I definitely think that has to do with personality characteristics like impulsiveness.  I'm not very patient but I can tolerate pain!

              PRs: 5k 19:25, mile 5:38, HM 1:30:56

              Lifting PRs: back squat 176 lb

              Julia1971


                What I thought was most interesting is that all but (in my estimation) two of the strategies for developing toughness were mental rather than physical.  (I thought all but the last two were mental).  Runners don't ask a lot of questions about mental training but thoughts go a long way towards creating toughness.  The things you tell yourself every day about your workouts and on race day really do impact your performance.

                You're too strong not to keep on keepin' on. - The Pips
                Yes, I am! - Gladys Knight

                  In the next two weeks, I have a 5K and a 50K.

                   

                  I am excited about the 50K.

                   

                  I am terrified of the 5K.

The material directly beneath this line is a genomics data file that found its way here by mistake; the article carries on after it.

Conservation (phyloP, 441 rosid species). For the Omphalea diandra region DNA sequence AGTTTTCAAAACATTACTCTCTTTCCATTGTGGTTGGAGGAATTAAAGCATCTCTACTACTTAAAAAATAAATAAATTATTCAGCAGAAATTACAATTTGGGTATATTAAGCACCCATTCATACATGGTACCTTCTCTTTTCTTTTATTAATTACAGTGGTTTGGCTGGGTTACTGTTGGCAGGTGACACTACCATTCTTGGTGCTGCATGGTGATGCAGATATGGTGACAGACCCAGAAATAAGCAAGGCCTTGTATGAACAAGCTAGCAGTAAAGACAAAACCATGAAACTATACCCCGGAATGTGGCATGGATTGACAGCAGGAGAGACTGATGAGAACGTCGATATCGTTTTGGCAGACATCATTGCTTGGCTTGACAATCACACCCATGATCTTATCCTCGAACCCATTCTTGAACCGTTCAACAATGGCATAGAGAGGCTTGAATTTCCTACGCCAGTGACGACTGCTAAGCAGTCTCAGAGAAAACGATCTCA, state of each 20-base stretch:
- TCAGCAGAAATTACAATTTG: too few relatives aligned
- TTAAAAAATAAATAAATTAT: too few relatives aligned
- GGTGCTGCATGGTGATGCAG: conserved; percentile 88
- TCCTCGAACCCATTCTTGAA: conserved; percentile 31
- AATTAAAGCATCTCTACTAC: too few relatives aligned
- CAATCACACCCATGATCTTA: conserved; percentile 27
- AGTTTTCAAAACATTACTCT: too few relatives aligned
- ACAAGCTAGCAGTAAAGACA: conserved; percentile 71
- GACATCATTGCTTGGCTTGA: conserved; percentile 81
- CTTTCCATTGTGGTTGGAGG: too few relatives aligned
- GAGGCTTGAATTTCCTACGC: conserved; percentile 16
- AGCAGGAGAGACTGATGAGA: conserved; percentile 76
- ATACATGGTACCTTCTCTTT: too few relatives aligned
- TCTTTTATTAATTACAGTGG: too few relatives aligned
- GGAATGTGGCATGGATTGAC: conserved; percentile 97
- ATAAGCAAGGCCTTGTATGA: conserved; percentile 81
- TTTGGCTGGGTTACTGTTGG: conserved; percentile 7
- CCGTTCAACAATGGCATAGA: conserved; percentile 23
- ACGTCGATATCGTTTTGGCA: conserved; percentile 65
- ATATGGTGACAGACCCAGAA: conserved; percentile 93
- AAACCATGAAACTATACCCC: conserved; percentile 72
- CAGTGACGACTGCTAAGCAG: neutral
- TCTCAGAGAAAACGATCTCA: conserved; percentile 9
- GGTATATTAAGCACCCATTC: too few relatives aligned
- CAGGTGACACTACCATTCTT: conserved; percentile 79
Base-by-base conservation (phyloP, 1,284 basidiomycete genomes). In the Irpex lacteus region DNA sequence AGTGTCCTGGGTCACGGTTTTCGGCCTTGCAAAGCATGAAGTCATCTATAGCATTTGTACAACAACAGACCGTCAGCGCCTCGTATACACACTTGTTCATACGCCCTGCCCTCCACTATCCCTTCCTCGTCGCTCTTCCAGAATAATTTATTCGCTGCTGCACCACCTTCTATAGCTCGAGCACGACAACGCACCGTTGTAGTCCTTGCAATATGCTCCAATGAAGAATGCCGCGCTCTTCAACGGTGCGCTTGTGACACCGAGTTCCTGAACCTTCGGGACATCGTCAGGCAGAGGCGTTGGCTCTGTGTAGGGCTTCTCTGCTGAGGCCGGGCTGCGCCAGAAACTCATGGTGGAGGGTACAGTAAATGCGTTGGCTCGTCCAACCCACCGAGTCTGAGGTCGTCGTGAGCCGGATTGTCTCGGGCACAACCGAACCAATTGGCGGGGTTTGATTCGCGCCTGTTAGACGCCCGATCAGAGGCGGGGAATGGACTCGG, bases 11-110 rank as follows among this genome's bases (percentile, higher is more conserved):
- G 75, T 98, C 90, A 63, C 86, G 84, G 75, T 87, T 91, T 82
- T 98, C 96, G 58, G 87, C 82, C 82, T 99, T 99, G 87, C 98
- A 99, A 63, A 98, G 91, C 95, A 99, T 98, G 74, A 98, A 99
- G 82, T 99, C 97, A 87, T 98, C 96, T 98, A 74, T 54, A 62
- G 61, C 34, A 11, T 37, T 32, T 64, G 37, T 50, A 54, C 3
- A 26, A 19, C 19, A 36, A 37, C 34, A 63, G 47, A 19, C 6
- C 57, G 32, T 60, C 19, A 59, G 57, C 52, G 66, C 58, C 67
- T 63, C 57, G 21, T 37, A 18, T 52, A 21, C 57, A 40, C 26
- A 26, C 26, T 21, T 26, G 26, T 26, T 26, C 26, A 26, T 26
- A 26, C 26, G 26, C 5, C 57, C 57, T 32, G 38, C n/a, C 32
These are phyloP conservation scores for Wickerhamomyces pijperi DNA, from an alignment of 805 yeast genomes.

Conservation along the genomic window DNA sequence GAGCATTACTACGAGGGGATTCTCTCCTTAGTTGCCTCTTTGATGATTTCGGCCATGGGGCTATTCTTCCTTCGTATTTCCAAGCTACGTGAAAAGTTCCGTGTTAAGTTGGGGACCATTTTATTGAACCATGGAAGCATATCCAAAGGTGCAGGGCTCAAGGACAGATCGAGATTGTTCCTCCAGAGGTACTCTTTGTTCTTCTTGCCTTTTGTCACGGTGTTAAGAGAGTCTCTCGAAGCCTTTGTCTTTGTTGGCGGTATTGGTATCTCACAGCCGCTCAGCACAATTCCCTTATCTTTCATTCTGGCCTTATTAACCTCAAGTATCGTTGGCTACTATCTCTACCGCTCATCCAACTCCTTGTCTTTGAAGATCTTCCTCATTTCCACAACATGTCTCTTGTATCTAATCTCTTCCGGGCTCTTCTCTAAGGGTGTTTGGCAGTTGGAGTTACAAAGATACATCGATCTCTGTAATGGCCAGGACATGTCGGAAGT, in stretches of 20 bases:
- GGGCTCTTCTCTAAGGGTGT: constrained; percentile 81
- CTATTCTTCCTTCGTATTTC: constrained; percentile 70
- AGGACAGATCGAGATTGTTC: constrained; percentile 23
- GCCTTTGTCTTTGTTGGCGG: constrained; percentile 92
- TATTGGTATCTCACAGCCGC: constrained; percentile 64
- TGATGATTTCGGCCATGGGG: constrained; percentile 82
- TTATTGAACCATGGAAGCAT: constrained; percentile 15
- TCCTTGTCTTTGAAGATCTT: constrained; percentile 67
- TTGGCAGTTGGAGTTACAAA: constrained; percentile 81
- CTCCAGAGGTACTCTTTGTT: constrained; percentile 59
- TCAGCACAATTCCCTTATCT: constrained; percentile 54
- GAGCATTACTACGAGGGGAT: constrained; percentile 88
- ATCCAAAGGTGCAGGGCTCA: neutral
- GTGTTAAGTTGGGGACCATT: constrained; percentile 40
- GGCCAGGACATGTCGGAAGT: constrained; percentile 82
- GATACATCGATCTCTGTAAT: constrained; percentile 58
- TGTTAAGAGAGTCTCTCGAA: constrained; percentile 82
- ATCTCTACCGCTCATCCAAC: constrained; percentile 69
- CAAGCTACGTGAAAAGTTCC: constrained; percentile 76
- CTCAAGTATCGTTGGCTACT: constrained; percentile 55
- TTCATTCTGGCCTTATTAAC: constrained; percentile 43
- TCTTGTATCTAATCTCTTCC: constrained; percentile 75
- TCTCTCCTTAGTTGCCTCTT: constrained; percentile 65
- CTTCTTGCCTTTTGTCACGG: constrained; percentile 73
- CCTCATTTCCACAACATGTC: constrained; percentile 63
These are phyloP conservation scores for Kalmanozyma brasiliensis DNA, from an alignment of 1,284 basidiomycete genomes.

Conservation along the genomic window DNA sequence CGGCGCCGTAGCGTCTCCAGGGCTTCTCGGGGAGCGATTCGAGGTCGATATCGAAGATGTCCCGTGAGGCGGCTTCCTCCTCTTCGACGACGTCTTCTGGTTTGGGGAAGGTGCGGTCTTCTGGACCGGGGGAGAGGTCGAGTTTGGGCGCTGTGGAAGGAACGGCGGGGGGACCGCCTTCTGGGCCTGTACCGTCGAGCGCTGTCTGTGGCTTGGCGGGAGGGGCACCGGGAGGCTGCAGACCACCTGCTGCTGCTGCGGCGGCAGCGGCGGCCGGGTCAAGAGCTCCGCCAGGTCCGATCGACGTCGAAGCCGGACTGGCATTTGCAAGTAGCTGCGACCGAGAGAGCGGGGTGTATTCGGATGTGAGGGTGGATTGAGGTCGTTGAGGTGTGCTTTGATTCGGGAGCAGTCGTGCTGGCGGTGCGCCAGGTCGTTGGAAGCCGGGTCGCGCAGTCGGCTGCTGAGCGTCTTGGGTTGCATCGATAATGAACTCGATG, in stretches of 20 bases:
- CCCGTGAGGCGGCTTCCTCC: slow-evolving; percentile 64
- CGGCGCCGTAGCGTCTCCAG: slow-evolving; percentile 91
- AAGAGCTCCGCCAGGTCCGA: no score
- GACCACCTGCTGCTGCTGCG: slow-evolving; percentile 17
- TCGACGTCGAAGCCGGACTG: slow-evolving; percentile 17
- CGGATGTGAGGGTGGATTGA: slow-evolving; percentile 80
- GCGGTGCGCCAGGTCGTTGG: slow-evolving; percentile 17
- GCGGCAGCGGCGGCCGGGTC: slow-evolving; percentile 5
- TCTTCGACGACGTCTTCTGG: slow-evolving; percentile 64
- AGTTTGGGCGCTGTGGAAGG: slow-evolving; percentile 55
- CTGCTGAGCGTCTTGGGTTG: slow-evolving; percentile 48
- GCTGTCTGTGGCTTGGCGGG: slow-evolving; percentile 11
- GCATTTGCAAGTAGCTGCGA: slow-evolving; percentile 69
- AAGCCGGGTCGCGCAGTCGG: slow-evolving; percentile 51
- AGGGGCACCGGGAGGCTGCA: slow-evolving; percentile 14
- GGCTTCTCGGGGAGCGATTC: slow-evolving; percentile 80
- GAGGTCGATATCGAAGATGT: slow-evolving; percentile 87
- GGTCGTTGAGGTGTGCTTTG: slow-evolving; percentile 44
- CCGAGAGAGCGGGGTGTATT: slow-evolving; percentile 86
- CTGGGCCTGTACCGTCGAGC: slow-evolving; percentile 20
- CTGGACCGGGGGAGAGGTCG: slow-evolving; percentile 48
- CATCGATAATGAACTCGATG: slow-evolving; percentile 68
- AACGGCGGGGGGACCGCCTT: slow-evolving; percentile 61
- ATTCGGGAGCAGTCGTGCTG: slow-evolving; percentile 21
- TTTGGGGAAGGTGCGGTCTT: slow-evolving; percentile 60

"When a person trains once, nothing happens. When a person forces himself to do a thing a hundred or a thousand times, then he certainly has developed in more ways than physical. Is it raining? That doesn't matter. Am I tired? That doesn't matter, either. Then willpower will be no problem." 
                  Emil Zatopek


                  Muddling through

                    I consider myself primarily a middle distance runner, but I have raced at distances from 800m to the marathon. I'm more a generalist than a specialist as evidenced by setting my all-time PBs at the mile and the marathon only 3 weeks apart. When asked what I think is the toughest race distance, I'm in a quandry and will prevaricate, skirt the issue, or otherwise be non-commital. If I listed my races that have hurt the most, the top 10 would reflect the full range of distances I have raced. If pushed to pick one, though, I would have to choose the marathon because because it is the distance I find most difficult to cope with mentally, which exacerbates the physical discomfort.